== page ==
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Thompson Family

Moses Thompson, born in 1768, of Scotch-Irish ancestry settled initially on a farm near the Kennebec River in Solon after travel from Georgetown, Maine.   He was married to Mary Churchill and by the early 1790s began building his tavern on a hilltop near the river on the Embden side, in an area that was called Queenstown at the time, and later Greenstown.  


Known as the "Yellow Mansion" the tavern shared the property with several other buildings.  One of these was a loom house where carding, spinning and weaving of wool and flax were done.  A one-roofed structure where farming tools were housed extended from this building.  Others included a carriage house, a large barn, cider mill, a smaller barn, and a large pig house.  A large orchard of pears, plums, chestnuts, grapes and apple trees adjoined these areas on the property. 

The tavern accommodated town meetings occasionally, but as cross-town roads had not been opened the location was not convenient to those living on the western part of town.  Moses Thompson held town office himself as a selectmen, tax collector and constable, in addition to presiding as town meeting moderator and acting as town treasurer.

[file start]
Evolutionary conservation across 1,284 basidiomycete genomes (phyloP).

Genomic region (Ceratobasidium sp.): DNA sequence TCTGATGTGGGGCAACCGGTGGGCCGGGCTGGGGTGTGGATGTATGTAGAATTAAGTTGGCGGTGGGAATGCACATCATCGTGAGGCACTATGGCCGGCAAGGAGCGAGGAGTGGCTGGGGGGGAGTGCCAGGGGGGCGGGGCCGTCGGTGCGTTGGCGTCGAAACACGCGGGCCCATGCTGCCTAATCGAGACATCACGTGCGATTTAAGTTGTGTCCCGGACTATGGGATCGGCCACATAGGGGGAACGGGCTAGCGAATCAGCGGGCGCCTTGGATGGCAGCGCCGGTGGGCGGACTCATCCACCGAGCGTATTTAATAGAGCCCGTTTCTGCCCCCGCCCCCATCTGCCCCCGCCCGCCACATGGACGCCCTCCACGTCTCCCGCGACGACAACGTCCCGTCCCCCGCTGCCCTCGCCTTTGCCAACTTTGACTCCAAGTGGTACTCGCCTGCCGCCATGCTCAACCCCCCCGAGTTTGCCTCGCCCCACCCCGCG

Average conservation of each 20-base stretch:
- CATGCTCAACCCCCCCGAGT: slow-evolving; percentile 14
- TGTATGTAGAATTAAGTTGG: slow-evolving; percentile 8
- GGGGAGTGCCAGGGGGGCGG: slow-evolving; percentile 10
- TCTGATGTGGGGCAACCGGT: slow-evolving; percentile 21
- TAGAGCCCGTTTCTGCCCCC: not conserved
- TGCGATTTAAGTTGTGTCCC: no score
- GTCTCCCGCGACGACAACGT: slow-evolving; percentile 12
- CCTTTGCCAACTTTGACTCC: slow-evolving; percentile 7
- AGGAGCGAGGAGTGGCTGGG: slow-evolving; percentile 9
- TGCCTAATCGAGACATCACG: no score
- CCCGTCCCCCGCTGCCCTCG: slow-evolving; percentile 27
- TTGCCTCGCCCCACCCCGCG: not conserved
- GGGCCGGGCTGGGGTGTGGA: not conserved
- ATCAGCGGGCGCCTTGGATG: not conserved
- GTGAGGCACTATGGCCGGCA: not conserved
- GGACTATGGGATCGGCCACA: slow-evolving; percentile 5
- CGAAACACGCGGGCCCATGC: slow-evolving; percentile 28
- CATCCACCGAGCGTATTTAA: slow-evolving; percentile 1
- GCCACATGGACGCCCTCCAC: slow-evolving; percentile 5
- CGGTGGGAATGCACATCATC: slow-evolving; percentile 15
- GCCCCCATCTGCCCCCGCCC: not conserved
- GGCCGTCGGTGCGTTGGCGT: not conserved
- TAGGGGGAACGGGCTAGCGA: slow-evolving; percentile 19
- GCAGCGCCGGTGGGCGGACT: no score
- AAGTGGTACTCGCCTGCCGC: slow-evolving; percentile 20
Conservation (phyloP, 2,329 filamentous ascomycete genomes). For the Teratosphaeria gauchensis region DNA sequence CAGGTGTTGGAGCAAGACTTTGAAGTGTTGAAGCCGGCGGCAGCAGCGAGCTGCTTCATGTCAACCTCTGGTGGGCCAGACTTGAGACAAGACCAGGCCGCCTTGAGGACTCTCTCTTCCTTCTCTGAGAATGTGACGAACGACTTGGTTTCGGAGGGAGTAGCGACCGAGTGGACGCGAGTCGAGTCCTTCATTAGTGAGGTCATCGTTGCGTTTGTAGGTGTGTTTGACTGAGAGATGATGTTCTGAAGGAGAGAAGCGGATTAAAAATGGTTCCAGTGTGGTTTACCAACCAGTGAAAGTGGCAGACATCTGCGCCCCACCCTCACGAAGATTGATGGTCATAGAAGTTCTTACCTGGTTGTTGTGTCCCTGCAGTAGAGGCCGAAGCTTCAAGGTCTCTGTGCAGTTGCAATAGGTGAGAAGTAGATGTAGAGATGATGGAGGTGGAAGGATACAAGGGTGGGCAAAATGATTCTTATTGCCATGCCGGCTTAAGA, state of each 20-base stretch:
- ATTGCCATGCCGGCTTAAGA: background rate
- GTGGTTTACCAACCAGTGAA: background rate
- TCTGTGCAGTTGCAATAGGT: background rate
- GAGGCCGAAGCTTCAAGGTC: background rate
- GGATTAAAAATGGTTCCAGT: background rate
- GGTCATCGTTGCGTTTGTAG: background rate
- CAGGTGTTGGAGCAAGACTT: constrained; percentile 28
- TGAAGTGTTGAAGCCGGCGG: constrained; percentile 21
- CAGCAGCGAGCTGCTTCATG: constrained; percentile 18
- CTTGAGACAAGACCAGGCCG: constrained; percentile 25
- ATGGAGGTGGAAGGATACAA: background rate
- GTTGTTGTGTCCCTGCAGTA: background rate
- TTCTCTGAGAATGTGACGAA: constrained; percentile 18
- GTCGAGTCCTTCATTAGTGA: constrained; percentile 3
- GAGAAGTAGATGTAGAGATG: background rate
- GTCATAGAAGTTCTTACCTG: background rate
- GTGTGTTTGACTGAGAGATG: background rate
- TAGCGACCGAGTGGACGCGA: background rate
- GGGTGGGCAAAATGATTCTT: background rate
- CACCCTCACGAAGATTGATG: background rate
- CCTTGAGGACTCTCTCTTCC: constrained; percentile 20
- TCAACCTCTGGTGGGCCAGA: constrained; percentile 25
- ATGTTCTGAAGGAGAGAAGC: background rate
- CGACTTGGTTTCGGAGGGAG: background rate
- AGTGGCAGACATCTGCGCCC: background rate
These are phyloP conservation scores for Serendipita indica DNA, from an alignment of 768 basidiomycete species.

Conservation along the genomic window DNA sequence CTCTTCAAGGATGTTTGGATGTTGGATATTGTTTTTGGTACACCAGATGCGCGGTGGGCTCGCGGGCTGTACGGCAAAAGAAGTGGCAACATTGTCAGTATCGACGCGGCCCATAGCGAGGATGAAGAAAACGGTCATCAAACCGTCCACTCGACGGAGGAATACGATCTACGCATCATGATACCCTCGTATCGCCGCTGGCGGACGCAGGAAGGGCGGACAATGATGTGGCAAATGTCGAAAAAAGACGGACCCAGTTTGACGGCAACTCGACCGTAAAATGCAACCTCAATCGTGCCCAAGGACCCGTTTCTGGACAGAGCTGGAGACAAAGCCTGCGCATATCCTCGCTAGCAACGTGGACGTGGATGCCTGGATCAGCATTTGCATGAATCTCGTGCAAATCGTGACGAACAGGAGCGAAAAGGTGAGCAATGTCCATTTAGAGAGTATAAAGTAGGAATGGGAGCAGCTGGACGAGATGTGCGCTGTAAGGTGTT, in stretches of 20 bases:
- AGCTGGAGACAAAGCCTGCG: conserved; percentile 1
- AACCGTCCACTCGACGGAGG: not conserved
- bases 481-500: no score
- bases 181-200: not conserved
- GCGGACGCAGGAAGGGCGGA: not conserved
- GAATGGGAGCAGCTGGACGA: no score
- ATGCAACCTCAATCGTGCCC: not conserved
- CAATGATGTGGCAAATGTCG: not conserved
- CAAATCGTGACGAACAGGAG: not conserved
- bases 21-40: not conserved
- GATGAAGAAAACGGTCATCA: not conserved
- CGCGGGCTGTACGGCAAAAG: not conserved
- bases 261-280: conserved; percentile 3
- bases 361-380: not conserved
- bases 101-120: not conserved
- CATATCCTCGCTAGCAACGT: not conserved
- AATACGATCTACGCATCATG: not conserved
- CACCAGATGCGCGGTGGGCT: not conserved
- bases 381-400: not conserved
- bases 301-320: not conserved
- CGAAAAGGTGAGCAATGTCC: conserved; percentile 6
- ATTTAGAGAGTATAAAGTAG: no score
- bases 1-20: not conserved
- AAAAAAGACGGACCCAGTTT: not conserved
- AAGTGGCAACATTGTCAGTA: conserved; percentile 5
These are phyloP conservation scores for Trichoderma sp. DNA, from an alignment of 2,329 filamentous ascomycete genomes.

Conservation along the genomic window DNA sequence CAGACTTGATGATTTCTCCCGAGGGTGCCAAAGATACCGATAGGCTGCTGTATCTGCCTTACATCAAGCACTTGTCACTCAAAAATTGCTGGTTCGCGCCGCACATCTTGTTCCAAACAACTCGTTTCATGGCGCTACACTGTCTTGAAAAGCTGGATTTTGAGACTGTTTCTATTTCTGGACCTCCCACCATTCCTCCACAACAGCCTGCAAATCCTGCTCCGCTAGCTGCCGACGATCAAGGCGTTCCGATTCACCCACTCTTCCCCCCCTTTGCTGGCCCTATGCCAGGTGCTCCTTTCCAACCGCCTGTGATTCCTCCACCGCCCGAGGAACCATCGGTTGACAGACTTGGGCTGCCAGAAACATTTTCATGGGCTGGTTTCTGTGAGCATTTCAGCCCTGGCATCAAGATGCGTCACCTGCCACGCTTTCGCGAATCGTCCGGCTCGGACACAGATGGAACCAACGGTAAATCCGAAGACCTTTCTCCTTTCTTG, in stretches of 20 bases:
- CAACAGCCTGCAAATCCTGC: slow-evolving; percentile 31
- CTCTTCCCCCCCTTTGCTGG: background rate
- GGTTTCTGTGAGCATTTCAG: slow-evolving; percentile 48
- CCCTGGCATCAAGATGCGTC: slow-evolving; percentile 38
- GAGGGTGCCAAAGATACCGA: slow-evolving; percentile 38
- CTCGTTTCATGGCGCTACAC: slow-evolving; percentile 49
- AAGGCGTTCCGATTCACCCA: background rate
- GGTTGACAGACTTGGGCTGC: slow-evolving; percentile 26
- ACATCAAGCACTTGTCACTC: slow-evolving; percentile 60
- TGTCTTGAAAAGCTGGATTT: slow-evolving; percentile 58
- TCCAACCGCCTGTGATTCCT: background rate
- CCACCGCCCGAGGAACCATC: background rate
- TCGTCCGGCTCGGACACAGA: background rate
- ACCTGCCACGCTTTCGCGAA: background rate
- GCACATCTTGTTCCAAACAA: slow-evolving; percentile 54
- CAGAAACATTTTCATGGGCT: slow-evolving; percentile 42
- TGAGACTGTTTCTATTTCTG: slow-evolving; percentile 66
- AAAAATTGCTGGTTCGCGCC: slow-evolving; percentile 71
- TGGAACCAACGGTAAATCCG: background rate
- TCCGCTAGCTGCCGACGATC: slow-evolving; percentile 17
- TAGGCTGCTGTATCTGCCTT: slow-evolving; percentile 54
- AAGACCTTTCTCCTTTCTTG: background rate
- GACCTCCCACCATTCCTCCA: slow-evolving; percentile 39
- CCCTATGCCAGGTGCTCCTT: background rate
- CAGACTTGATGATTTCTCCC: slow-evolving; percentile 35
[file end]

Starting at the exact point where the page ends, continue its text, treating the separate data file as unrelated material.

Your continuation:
Moses Thompson's land holdings extended well beyond the tavern's immediate surroundings.  Records show his homestead was 200 acres but he owned land amounting to around 1,000 acres along the Kennebec River and extending westward as far as the Black Hill region on the New Portland town line.  

Moses Thompson was known for his success in driving cattle during the summers and autumns up the Kennebec and along the Chaudiere to English buyers in Quebec Province.  Anecdotes that survived beyond his lifetime say that he was a British sympathizer during the war of 1812 because otherwise he could not sell his cattle in Canada.  

Closely associated with the history of Moses Thompson is the story of the Embden-Solon ferry.  The shoreline at the foot of the hill from the tavern, along the river's edge was known as "Moses Thompson's landing" and here about 1828 ferry service across the river was started.  Moses Thompson drowned in the icy waters of the Kennebec River at the ferry on November 11, 1831.  

Embden-Solon Ferry looking towards Embden.  Moses Thompson's barn is on the hill in the distance.

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